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The good citizens of Iceland have two mega-problems this spring. One is their economic and banking situation, which is still in something close to meltdown mode. I cannot fathom finances and economics, so I’m in no position to really follow that part of the current and dreary Icelandic saga.
But the other is geological, and that’s a piece of the story a rock-head like me can better understand.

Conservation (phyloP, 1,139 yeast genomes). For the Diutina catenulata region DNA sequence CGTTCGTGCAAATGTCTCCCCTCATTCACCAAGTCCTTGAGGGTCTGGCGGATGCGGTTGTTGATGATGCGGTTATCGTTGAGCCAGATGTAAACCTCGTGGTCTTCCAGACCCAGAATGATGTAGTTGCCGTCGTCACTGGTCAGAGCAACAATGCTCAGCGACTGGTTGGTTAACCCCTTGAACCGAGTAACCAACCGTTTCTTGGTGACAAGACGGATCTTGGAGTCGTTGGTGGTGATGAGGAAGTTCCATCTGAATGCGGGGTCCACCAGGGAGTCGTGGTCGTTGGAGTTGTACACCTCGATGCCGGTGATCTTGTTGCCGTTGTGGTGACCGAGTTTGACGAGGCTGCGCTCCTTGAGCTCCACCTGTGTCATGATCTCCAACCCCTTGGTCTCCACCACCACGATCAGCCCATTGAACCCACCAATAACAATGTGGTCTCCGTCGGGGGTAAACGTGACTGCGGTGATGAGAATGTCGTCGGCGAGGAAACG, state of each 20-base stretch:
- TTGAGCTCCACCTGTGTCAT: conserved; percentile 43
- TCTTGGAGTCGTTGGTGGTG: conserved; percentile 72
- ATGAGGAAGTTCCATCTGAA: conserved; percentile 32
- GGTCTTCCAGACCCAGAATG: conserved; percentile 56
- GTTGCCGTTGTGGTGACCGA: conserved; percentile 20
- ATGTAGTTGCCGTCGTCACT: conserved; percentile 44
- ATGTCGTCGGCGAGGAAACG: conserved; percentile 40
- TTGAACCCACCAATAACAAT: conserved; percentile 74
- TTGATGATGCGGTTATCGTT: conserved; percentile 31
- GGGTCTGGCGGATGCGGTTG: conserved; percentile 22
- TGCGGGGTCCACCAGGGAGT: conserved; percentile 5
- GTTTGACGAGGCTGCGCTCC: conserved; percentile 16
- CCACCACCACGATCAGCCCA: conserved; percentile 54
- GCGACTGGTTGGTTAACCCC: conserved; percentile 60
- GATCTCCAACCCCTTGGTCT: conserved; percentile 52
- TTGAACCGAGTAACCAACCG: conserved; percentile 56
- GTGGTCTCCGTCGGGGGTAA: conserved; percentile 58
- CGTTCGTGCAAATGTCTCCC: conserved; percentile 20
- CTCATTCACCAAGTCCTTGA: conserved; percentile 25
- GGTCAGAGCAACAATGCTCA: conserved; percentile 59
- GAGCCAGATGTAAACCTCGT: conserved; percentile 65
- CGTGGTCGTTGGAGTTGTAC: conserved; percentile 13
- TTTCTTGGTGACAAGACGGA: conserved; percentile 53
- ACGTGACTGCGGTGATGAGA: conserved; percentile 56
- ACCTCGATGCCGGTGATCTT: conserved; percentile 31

Since the days the Norse settled Iceland more than a thousand years ago, they have had to live with the fact that the Atlantic Ocean basin is slowly but steadily growing. And that matters because the growth is taking place due to volcanoes — including the ones creating their island nation. In short, Iceland is a high point of what geologists call the Mid-Atlantic ridge that is leading to the basin’s growth over time, both east and west via spreading at the ridge. Most of the ridge is underwater, but in Iceland it rises above the sea so people can live on it (if they are hardy enough, at least).
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